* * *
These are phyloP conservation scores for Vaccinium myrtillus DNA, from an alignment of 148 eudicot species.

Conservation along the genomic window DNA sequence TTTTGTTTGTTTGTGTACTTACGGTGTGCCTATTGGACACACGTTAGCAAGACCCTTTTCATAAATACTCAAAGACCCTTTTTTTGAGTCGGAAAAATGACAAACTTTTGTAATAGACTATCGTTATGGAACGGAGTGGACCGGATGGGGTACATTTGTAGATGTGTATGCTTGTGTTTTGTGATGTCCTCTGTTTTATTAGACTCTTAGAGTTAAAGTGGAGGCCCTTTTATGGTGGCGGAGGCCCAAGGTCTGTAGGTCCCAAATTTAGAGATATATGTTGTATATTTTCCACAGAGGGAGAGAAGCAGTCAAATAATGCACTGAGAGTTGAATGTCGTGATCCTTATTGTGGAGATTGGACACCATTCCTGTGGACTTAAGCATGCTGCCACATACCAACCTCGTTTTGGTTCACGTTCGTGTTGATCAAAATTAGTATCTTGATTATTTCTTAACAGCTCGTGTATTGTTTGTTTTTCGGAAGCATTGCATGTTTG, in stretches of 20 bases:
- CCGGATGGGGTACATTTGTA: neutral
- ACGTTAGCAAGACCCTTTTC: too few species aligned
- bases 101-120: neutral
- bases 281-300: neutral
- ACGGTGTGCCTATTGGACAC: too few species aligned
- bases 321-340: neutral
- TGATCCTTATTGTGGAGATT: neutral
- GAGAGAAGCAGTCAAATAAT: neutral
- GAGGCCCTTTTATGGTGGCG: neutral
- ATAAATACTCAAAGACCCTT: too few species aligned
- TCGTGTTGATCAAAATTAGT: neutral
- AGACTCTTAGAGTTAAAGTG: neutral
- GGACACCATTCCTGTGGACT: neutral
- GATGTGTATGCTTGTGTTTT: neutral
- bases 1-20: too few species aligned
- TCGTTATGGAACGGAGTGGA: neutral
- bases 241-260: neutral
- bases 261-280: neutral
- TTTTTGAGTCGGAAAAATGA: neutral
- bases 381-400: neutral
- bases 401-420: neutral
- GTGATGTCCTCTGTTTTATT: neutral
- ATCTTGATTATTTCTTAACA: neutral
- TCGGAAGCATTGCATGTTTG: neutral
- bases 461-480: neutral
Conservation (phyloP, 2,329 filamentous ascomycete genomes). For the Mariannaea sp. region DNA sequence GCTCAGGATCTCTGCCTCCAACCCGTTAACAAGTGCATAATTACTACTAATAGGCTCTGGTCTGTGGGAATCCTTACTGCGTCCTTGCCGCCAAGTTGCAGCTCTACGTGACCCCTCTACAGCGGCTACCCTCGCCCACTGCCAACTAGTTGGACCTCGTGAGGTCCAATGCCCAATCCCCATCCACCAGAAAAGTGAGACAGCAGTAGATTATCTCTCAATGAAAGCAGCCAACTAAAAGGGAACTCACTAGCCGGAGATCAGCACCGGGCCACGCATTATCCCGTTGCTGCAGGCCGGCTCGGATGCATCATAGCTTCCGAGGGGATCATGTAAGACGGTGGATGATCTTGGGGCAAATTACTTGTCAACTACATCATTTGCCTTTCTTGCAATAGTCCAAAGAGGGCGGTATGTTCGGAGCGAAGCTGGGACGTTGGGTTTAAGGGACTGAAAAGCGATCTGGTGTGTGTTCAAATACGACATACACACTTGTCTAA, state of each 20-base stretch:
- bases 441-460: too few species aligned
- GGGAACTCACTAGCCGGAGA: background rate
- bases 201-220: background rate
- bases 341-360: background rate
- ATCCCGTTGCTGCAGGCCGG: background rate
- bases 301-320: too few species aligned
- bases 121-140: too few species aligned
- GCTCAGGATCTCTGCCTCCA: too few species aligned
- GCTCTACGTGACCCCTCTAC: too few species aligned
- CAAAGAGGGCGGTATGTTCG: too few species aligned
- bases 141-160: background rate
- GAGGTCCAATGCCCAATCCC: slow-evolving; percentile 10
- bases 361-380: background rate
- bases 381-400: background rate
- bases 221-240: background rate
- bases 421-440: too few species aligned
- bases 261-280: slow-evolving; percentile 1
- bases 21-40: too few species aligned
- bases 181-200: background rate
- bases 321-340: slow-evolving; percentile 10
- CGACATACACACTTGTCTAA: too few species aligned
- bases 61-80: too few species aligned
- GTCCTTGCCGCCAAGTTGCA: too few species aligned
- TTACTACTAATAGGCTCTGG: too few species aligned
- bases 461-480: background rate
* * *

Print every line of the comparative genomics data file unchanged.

These are phyloP conservation scores for Vaccinium myrtillus DNA, from an alignment of 148 eudicot species.

Conservation along the genomic window DNA sequence TTTTGTTTGTTTGTGTACTTACGGTGTGCCTATTGGACACACGTTAGCAAGACCCTTTTCATAAATACTCAAAGACCCTTTTTTTGAGTCGGAAAAATGACAAACTTTTGTAATAGACTATCGTTATGGAACGGAGTGGACCGGATGGGGTACATTTGTAGATGTGTATGCTTGTGTTTTGTGATGTCCTCTGTTTTATTAGACTCTTAGAGTTAAAGTGGAGGCCCTTTTATGGTGGCGGAGGCCCAAGGTCTGTAGGTCCCAAATTTAGAGATATATGTTGTATATTTTCCACAGAGGGAGAGAAGCAGTCAAATAATGCACTGAGAGTTGAATGTCGTGATCCTTATTGTGGAGATTGGACACCATTCCTGTGGACTTAAGCATGCTGCCACATACCAACCTCGTTTTGGTTCACGTTCGTGTTGATCAAAATTAGTATCTTGATTATTTCTTAACAGCTCGTGTATTGTTTGTTTTTCGGAAGCATTGCATGTTTG, in stretches of 20 bases:
- CCGGATGGGGTACATTTGTA: neutral
- ACGTTAGCAAGACCCTTTTC: too few species aligned
- bases 101-120: neutral
- bases 281-300: neutral
- ACGGTGTGCCTATTGGACAC: too few species aligned
- bases 321-340: neutral
- TGATCCTTATTGTGGAGATT: neutral
- GAGAGAAGCAGTCAAATAAT: neutral
- GAGGCCCTTTTATGGTGGCG: neutral
- ATAAATACTCAAAGACCCTT: too few species aligned
- TCGTGTTGATCAAAATTAGT: neutral
- AGACTCTTAGAGTTAAAGTG: neutral
- GGACACCATTCCTGTGGACT: neutral
- GATGTGTATGCTTGTGTTTT: neutral
- bases 1-20: too few species aligned
- TCGTTATGGAACGGAGTGGA: neutral
- bases 241-260: neutral
- bases 261-280: neutral
- TTTTTGAGTCGGAAAAATGA: neutral
- bases 381-400: neutral
- bases 401-420: neutral
- GTGATGTCCTCTGTTTTATT: neutral
- ATCTTGATTATTTCTTAACA: neutral
- TCGGAAGCATTGCATGTTTG: neutral
- bases 461-480: neutral
Conservation (phyloP, 2,329 filamentous ascomycete genomes). For the Mariannaea sp. region DNA sequence GCTCAGGATCTCTGCCTCCAACCCGTTAACAAGTGCATAATTACTACTAATAGGCTCTGGTCTGTGGGAATCCTTACTGCGTCCTTGCCGCCAAGTTGCAGCTCTACGTGACCCCTCTACAGCGGCTACCCTCGCCCACTGCCAACTAGTTGGACCTCGTGAGGTCCAATGCCCAATCCCCATCCACCAGAAAAGTGAGACAGCAGTAGATTATCTCTCAATGAAAGCAGCCAACTAAAAGGGAACTCACTAGCCGGAGATCAGCACCGGGCCACGCATTATCCCGTTGCTGCAGGCCGGCTCGGATGCATCATAGCTTCCGAGGGGATCATGTAAGACGGTGGATGATCTTGGGGCAAATTACTTGTCAACTACATCATTTGCCTTTCTTGCAATAGTCCAAAGAGGGCGGTATGTTCGGAGCGAAGCTGGGACGTTGGGTTTAAGGGACTGAAAAGCGATCTGGTGTGTGTTCAAATACGACATACACACTTGTCTAA, state of each 20-base stretch:
- bases 441-460: too few species aligned
- GGGAACTCACTAGCCGGAGA: background rate
- bases 201-220: background rate
- bases 341-360: background rate
- ATCCCGTTGCTGCAGGCCGG: background rate
- bases 301-320: too few species aligned
- bases 121-140: too few species aligned
- GCTCAGGATCTCTGCCTCCA: too few species aligned
- GCTCTACGTGACCCCTCTAC: too few species aligned
- CAAAGAGGGCGGTATGTTCG: too few species aligned
- bases 141-160: background rate
- GAGGTCCAATGCCCAATCCC: slow-evolving; percentile 10
- bases 361-380: background rate
- bases 381-400: background rate
- bases 221-240: background rate
- bases 421-440: too few species aligned
- bases 261-280: slow-evolving; percentile 1
- bases 21-40: too few species aligned
- bases 181-200: background rate
- bases 321-340: slow-evolving; percentile 10
- CGACATACACACTTGTCTAA: too few species aligned
- bases 61-80: too few species aligned
- GTCCTTGCCGCCAAGTTGCA: too few species aligned
- TTACTACTAATAGGCTCTGG: too few species aligned
- bases 461-480: background rate